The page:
• Victorian First Peoples' Assembly co-chairs Marcus Stewart and Geraldine Atkinson. (Facebook: First People's Assembly of Victoria)Source: Facebook: First People's Assembly of Victoria
Victoria's pathway towards Treaty with First Nations peoples of the south-east of Australia continues to progress as the state government announces a partnership with the First People's Assembly to establish a truth-telling process.
Jack Latimore

12 Jul 2020 - 12:58 AM  UPDATED 12 Jul 2020 - 12:58 AM

The Victorian government has announced it will establish a truth-telling and justice process to formally recognise historic wrongs and address ongoing injustices that impact the lives of First Nations peoples as part of the state's pathway towards a Treaty.

The process will be developed in collaboration with the First Peoples’ Assembly - the democratically-elected body responsible for establishing a Treaty negotiation framework in Victoria - with work to begin immediately to determine the terms of reference and how the process will work.

The Assembly welcomed the government's commitment to truth-telling, and the newly announced collaborative process will be the first of its kind in Australia.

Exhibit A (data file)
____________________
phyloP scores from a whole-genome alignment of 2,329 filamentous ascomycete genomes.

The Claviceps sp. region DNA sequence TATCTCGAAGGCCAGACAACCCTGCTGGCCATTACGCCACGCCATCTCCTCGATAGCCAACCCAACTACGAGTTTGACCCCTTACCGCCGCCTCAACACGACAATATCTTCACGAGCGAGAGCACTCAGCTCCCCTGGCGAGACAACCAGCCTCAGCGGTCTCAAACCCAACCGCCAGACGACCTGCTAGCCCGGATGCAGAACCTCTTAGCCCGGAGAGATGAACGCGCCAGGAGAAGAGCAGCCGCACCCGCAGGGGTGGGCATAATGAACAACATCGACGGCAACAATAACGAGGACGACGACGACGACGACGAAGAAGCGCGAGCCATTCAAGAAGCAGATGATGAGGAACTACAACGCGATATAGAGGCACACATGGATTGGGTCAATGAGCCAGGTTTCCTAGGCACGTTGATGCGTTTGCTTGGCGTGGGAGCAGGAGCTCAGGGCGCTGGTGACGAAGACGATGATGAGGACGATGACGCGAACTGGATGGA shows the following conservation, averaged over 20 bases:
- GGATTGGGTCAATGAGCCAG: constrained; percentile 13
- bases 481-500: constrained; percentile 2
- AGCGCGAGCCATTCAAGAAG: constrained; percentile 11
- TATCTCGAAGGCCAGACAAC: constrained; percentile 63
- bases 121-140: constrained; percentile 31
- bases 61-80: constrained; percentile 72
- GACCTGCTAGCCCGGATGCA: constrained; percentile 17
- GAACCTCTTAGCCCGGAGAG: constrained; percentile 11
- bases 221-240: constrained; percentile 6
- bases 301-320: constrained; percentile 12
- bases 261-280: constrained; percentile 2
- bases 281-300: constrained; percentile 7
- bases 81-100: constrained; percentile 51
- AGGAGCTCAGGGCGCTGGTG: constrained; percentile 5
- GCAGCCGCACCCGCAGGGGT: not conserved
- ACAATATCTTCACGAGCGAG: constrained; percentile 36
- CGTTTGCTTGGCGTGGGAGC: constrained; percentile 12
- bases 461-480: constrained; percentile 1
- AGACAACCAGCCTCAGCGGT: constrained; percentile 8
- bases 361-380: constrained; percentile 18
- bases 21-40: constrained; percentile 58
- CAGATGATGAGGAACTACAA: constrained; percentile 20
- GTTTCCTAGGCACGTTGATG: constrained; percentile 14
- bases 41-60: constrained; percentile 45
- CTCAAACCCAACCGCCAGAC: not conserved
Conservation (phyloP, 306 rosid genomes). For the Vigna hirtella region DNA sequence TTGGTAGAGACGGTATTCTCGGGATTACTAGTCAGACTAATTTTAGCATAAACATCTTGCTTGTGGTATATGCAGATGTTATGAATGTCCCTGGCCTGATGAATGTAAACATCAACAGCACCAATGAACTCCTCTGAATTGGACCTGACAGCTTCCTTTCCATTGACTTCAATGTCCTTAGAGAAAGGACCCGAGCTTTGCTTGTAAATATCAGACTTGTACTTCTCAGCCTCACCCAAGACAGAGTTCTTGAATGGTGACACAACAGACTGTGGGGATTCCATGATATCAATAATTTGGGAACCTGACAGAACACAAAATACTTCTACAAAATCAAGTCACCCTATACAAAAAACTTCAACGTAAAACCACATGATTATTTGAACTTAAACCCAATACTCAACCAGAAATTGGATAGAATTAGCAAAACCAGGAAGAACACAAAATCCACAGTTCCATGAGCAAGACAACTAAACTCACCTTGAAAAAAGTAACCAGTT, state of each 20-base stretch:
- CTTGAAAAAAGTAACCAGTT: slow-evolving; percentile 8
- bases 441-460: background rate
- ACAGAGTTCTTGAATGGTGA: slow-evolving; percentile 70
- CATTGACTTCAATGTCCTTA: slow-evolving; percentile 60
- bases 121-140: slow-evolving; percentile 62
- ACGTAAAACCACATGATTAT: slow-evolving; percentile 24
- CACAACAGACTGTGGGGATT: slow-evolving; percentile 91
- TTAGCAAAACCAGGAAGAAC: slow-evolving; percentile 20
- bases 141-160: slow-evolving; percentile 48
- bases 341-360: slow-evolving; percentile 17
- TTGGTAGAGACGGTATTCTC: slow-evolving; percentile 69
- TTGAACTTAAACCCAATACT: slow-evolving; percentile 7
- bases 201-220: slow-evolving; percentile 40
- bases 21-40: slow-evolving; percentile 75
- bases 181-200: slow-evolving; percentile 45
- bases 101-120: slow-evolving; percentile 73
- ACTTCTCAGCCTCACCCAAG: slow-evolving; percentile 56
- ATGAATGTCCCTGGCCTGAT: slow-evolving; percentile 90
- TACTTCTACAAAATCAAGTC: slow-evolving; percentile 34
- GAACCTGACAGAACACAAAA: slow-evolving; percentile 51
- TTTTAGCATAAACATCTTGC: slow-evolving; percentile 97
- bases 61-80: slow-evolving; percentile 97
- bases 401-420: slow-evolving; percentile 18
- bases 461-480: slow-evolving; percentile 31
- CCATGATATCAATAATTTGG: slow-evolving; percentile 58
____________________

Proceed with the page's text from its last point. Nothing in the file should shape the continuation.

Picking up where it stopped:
The Assembly will now engage with Victoria's Aboriginal community on the design of the truth-telling process. 

Assembly co-Chair, Marcus Stewart, said the Victorian government’s acceptance of the need for a truth-telling process and its commitment to work with the Assembly on establishing one, would go down in history as a momentous decision.

“Truth is critically important to Treaty, so much so that without truth, there cannot be Treaty,” he said.

Co-Chair, Geraldine Atkinson, said the truth-telling process would help unite Victorians by providing a greater appreciation of the history shared by Indigenous and non-Indigenous people in the state.

“It can create a future Victoria that we all belong to, we all connect with, and that our children embrace as their own piece of history,” said Ms Atkinson.

Ms Atkinson said truth-telling processes have been shown to help in countries experiencing division and it will do the same here. Similar processes have been established in countries, including South Africa, Canada and New Zealand.

“Truth and reconciliation commissions have helped societies heal and recover from fractures and wounds across dozens of countries,” she said. 

“Now it’s time for truth here as well.”

The First Peoples’ Assembly overwhelmingly voted to call for a truth-telling process at its third meeting last month.

The truth-telling process follows the Victorian government's announcement in March that it would establish a Stolen Generations Redress Scheme to address the trauma inflicted by the forced removal of Aboriginal children from their families and cultures. 

Victoria's minister for Aboriginal Affairs, Gabrielle Williams, said committing to the truth-telling process brought Victoria closer to genuine reconciliation.

“We owe it to Aboriginal Victorians to be frank and honest about the injustices they have faced – and continue to face. This will help us to address these injustices and build a stronger Victoria on a foundation of trust.”

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